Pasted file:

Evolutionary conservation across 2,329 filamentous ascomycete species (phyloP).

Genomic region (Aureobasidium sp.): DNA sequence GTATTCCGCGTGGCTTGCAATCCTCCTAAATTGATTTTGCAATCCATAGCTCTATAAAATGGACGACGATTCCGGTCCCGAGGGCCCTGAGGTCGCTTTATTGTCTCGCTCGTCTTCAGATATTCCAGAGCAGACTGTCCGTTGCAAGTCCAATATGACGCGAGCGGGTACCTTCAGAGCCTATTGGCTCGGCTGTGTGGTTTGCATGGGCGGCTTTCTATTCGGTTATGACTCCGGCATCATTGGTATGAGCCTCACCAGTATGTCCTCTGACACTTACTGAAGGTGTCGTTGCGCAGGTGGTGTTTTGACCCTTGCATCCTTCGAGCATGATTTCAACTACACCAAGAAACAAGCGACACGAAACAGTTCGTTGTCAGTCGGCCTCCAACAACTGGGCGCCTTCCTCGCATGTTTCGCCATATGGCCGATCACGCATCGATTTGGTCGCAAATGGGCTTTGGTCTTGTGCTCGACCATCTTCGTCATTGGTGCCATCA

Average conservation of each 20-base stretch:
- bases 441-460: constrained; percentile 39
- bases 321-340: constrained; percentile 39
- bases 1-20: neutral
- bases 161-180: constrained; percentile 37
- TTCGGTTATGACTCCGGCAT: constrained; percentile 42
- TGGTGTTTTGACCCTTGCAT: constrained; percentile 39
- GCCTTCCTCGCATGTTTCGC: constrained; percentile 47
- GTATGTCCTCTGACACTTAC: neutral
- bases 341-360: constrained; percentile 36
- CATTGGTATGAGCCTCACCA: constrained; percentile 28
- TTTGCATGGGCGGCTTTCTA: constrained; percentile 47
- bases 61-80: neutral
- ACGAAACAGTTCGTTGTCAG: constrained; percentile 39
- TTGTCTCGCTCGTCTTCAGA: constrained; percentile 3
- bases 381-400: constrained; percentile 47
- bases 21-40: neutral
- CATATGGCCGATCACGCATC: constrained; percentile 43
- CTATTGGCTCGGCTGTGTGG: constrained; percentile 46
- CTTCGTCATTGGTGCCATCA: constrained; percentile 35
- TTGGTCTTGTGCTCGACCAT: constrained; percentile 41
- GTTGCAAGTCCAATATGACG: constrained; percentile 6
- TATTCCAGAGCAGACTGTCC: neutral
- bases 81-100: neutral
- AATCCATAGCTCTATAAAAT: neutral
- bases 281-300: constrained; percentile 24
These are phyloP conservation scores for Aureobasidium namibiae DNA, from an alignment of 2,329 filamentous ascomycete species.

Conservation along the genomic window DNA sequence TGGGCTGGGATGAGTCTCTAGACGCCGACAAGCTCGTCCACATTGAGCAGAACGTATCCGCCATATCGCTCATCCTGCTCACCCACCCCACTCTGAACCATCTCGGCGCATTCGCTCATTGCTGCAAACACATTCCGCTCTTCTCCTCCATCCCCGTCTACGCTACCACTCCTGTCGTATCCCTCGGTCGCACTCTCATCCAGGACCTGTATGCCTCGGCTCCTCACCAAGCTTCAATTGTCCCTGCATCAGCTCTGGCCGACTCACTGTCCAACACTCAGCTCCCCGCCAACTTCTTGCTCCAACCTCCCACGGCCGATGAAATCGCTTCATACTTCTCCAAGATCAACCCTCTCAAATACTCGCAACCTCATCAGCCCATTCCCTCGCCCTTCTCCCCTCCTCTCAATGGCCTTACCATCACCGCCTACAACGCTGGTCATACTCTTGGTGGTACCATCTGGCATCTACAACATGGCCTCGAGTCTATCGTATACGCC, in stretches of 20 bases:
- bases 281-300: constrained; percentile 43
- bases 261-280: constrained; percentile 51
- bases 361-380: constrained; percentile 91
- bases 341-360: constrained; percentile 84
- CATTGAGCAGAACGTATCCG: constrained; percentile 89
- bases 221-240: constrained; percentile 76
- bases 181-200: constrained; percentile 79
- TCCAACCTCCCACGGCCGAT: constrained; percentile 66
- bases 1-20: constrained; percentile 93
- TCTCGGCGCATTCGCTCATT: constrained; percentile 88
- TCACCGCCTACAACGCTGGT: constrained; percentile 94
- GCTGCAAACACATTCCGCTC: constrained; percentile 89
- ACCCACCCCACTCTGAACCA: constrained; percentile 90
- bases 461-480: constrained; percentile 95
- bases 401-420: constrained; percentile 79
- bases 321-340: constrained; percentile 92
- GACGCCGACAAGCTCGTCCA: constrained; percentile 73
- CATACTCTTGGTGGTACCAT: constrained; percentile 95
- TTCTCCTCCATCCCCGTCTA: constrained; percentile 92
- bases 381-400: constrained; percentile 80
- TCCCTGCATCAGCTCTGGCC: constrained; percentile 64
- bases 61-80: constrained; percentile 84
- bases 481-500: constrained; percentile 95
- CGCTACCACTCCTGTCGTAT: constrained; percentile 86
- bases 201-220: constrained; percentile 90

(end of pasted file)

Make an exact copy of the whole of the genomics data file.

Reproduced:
Evolutionary conservation across 2,329 filamentous ascomycete species (phyloP).

Genomic region (Aureobasidium sp.): DNA sequence GTATTCCGCGTGGCTTGCAATCCTCCTAAATTGATTTTGCAATCCATAGCTCTATAAAATGGACGACGATTCCGGTCCCGAGGGCCCTGAGGTCGCTTTATTGTCTCGCTCGTCTTCAGATATTCCAGAGCAGACTGTCCGTTGCAAGTCCAATATGACGCGAGCGGGTACCTTCAGAGCCTATTGGCTCGGCTGTGTGGTTTGCATGGGCGGCTTTCTATTCGGTTATGACTCCGGCATCATTGGTATGAGCCTCACCAGTATGTCCTCTGACACTTACTGAAGGTGTCGTTGCGCAGGTGGTGTTTTGACCCTTGCATCCTTCGAGCATGATTTCAACTACACCAAGAAACAAGCGACACGAAACAGTTCGTTGTCAGTCGGCCTCCAACAACTGGGCGCCTTCCTCGCATGTTTCGCCATATGGCCGATCACGCATCGATTTGGTCGCAAATGGGCTTTGGTCTTGTGCTCGACCATCTTCGTCATTGGTGCCATCA

Average conservation of each 20-base stretch:
- bases 441-460: constrained; percentile 39
- bases 321-340: constrained; percentile 39
- bases 1-20: neutral
- bases 161-180: constrained; percentile 37
- TTCGGTTATGACTCCGGCAT: constrained; percentile 42
- TGGTGTTTTGACCCTTGCAT: constrained; percentile 39
- GCCTTCCTCGCATGTTTCGC: constrained; percentile 47
- GTATGTCCTCTGACACTTAC: neutral
- bases 341-360: constrained; percentile 36
- CATTGGTATGAGCCTCACCA: constrained; percentile 28
- TTTGCATGGGCGGCTTTCTA: constrained; percentile 47
- bases 61-80: neutral
- ACGAAACAGTTCGTTGTCAG: constrained; percentile 39
- TTGTCTCGCTCGTCTTCAGA: constrained; percentile 3
- bases 381-400: constrained; percentile 47
- bases 21-40: neutral
- CATATGGCCGATCACGCATC: constrained; percentile 43
- CTATTGGCTCGGCTGTGTGG: constrained; percentile 46
- CTTCGTCATTGGTGCCATCA: constrained; percentile 35
- TTGGTCTTGTGCTCGACCAT: constrained; percentile 41
- GTTGCAAGTCCAATATGACG: constrained; percentile 6
- TATTCCAGAGCAGACTGTCC: neutral
- bases 81-100: neutral
- AATCCATAGCTCTATAAAAT: neutral
- bases 281-300: constrained; percentile 24
These are phyloP conservation scores for Aureobasidium namibiae DNA, from an alignment of 2,329 filamentous ascomycete species.

Conservation along the genomic window DNA sequence TGGGCTGGGATGAGTCTCTAGACGCCGACAAGCTCGTCCACATTGAGCAGAACGTATCCGCCATATCGCTCATCCTGCTCACCCACCCCACTCTGAACCATCTCGGCGCATTCGCTCATTGCTGCAAACACATTCCGCTCTTCTCCTCCATCCCCGTCTACGCTACCACTCCTGTCGTATCCCTCGGTCGCACTCTCATCCAGGACCTGTATGCCTCGGCTCCTCACCAAGCTTCAATTGTCCCTGCATCAGCTCTGGCCGACTCACTGTCCAACACTCAGCTCCCCGCCAACTTCTTGCTCCAACCTCCCACGGCCGATGAAATCGCTTCATACTTCTCCAAGATCAACCCTCTCAAATACTCGCAACCTCATCAGCCCATTCCCTCGCCCTTCTCCCCTCCTCTCAATGGCCTTACCATCACCGCCTACAACGCTGGTCATACTCTTGGTGGTACCATCTGGCATCTACAACATGGCCTCGAGTCTATCGTATACGCC, in stretches of 20 bases:
- bases 281-300: constrained; percentile 43
- bases 261-280: constrained; percentile 51
- bases 361-380: constrained; percentile 91
- bases 341-360: constrained; percentile 84
- CATTGAGCAGAACGTATCCG: constrained; percentile 89
- bases 221-240: constrained; percentile 76
- bases 181-200: constrained; percentile 79
- TCCAACCTCCCACGGCCGAT: constrained; percentile 66
- bases 1-20: constrained; percentile 93
- TCTCGGCGCATTCGCTCATT: constrained; percentile 88
- TCACCGCCTACAACGCTGGT: constrained; percentile 94
- GCTGCAAACACATTCCGCTC: constrained; percentile 89
- ACCCACCCCACTCTGAACCA: constrained; percentile 90
- bases 461-480: constrained; percentile 95
- bases 401-420: constrained; percentile 79
- bases 321-340: constrained; percentile 92
- GACGCCGACAAGCTCGTCCA: constrained; percentile 73
- CATACTCTTGGTGGTACCAT: constrained; percentile 95
- TTCTCCTCCATCCCCGTCTA: constrained; percentile 92
- bases 381-400: constrained; percentile 80
- TCCCTGCATCAGCTCTGGCC: constrained; percentile 64
- bases 61-80: constrained; percentile 84
- bases 481-500: constrained; percentile 95
- CGCTACCACTCCTGTCGTAT: constrained; percentile 86
- bases 201-220: constrained; percentile 90